CIL subsidiary alleged to have compromised mine safety
Bharat Coking Coal (BCCL), a subsidiary of Coal India (CIL), has come under the Competition Commission of India (CCI) scanner for floating a vendor-biased global tender against the country’s competition rule, thereby compromising the safety of mines.
A source in the CCI told FE that BCCL floated a tender in November 2012 asking for Mine Slope Stability Monitoring Radar. But the specifications given were out dated and not vendor neutral. The specification only supported one technology — Real Aperture Radar (RAR) system. Only one company across the globe still uses this technology to supply mine safety apparatus and none of the mining giants worldwide rely on it to ensure mine safety.
Mine Slope Stability Monitoring Radar is used to monitor mine slopes, dumps and high walls formed due to overburdening or soil removal during excavation. The radar system detects movement of overburdens and warns of an impending danger so that people and equipment are removed before a slope breaks and blocks a pit head.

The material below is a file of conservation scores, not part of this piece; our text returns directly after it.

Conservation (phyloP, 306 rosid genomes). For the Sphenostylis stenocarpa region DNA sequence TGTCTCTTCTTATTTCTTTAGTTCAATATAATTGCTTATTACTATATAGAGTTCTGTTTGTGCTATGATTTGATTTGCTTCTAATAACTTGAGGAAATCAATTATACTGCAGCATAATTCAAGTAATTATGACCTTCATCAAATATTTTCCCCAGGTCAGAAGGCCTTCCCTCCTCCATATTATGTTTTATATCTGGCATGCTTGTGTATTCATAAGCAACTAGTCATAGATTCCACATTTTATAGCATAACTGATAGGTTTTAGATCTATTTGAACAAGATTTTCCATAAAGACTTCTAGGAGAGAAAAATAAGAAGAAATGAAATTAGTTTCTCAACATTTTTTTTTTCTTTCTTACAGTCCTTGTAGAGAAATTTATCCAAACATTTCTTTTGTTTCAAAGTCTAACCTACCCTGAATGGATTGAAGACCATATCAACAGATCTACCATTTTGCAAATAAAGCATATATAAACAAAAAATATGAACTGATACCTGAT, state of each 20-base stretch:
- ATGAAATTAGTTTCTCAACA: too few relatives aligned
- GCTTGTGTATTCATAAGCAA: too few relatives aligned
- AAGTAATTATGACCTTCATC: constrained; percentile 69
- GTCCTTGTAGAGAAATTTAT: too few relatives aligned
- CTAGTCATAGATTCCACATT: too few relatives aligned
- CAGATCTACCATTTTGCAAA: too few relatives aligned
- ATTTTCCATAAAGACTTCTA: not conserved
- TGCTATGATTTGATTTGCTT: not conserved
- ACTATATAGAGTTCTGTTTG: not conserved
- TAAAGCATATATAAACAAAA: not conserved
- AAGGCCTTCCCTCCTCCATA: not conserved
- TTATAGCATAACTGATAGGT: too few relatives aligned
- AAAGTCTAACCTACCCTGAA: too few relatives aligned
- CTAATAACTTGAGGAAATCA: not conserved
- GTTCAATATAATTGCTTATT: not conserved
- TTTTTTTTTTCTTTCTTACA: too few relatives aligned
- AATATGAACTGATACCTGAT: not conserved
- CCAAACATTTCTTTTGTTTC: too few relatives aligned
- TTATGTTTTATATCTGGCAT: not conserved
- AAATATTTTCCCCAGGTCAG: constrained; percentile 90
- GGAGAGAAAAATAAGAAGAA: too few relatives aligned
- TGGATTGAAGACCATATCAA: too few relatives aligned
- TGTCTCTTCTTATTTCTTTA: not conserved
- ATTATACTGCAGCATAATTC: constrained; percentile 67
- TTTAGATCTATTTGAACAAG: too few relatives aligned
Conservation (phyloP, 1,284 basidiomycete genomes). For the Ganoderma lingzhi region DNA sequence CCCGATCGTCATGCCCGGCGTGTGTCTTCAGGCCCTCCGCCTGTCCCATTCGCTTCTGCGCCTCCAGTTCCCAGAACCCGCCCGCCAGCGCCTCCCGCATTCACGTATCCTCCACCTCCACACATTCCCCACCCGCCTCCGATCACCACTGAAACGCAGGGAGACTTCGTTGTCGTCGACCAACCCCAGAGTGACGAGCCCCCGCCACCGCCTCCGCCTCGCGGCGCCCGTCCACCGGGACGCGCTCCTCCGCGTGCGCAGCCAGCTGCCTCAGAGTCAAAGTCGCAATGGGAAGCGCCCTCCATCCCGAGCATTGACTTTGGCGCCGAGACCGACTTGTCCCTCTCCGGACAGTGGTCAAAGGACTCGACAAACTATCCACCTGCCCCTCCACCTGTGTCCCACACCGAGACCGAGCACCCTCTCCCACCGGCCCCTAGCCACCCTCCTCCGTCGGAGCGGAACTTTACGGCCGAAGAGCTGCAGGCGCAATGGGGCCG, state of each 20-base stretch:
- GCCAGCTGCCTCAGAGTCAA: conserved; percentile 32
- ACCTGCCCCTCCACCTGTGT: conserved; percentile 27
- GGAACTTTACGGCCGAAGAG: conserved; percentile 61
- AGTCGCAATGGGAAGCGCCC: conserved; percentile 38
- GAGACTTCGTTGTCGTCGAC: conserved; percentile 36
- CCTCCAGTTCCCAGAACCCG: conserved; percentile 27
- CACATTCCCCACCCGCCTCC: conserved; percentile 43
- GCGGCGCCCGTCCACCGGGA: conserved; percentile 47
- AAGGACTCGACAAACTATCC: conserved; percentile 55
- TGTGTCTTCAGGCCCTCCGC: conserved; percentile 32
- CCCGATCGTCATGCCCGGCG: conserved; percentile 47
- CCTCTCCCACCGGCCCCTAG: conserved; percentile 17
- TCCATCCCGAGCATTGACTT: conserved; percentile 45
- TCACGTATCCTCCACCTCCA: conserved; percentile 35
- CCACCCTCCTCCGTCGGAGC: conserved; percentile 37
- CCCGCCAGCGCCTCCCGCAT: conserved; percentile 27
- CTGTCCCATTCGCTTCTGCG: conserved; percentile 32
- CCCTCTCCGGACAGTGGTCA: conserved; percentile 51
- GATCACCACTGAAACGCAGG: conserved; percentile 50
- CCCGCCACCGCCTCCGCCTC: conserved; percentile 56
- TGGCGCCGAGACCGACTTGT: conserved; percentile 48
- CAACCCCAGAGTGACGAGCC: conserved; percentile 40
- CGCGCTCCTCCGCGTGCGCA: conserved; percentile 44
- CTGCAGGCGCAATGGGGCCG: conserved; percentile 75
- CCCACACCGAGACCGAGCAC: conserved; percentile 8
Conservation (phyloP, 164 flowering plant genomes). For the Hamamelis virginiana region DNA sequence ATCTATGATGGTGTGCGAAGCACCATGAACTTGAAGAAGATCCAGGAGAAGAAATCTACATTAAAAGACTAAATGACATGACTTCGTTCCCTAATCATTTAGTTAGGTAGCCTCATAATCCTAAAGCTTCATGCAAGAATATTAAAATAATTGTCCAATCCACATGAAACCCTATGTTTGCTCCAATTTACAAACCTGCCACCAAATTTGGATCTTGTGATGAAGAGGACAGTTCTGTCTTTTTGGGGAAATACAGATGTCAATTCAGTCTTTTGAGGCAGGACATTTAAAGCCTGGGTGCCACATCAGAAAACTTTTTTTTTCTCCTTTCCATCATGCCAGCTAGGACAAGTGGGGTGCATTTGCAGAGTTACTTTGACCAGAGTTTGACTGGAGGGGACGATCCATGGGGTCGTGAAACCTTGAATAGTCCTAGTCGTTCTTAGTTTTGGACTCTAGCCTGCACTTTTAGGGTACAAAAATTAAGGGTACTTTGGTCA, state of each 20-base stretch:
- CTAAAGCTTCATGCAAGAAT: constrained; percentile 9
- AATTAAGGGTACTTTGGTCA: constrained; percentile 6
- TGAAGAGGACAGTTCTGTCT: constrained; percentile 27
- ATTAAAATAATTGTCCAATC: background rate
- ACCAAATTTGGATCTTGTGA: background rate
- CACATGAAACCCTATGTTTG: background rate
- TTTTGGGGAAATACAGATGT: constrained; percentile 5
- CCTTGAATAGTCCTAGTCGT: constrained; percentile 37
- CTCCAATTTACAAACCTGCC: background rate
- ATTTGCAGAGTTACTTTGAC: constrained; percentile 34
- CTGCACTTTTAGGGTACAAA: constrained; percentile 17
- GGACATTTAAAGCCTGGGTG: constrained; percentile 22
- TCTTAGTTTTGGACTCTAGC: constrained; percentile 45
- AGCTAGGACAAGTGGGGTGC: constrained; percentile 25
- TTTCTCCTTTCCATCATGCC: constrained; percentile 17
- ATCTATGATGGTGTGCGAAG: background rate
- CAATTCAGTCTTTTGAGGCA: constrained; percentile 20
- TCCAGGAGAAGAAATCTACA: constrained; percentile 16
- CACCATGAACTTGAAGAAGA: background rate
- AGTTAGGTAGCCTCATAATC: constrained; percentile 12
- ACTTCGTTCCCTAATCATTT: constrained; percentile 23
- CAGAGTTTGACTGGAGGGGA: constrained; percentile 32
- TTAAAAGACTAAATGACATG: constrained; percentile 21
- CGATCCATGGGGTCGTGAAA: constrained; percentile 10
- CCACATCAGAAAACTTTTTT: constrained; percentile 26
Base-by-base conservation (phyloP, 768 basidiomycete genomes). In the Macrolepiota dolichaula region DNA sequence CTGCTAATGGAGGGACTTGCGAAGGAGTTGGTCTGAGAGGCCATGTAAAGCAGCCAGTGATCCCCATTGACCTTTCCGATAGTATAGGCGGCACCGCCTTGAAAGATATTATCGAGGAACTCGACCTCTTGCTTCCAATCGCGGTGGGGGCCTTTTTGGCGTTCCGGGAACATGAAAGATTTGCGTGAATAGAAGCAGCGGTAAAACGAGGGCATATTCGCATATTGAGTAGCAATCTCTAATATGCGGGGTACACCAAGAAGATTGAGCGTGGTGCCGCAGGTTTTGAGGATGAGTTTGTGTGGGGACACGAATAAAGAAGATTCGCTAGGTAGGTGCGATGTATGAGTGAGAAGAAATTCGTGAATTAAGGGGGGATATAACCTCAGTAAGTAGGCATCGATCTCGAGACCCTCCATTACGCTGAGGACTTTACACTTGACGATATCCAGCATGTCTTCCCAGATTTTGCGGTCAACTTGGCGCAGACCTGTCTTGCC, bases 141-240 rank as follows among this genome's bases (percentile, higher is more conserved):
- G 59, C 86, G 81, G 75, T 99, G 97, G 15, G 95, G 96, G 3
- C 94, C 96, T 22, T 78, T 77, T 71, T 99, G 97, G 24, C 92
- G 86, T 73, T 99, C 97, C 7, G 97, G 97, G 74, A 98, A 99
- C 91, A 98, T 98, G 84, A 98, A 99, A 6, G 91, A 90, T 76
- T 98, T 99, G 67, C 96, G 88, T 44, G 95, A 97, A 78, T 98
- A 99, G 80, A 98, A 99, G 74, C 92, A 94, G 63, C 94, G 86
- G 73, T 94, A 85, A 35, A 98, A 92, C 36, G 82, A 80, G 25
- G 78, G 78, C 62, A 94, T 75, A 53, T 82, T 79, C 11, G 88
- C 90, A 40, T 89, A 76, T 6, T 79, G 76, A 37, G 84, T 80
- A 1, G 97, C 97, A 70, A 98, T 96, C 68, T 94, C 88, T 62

The latest technology used for monitoring the stability of mine slopes detect sub-millimetre changes to give an early warning of an impending disaster.
A CCI official said BCCL’s tender doesn’t conform to the director general of mine safety’s (DGMS’s) circular, which asks for adoption of suitable and latest technology for ensuring mine safety. BCCL should have reviewed the technology, it was ordering for, with the mining electronics department of Central Mine Planning and Design Institute (CMPDI). But it did not bother to do so.
Earlier, Northern Coalfields and Western Coalfields floated similar tenders limiting scope for only RAR-based systems. But these tenders are at present under the scrutiny of the vigilance department of the respective subsidiaries, the CCI official said.
Although calls to BCCL chairman and managing director TK Lahiri went unanswered and there were no reply to written queries, a BCCL official said on the condition of anonymity that the tender didn’t violate the DGMS circular and it was not compromising mine safety.
RAR technology was an established technology used worldwide for many years and it didn’t fail in ensuring mine safety. Although there were other advanced technologies available to determine mine slope stability, BCCL looked for a comparatively cheaper one, he said. “We have gathered information that newer technologies are cost effective and there are technologies, which can function with solar power. BCCL did not opt for any form of efficiency,” said the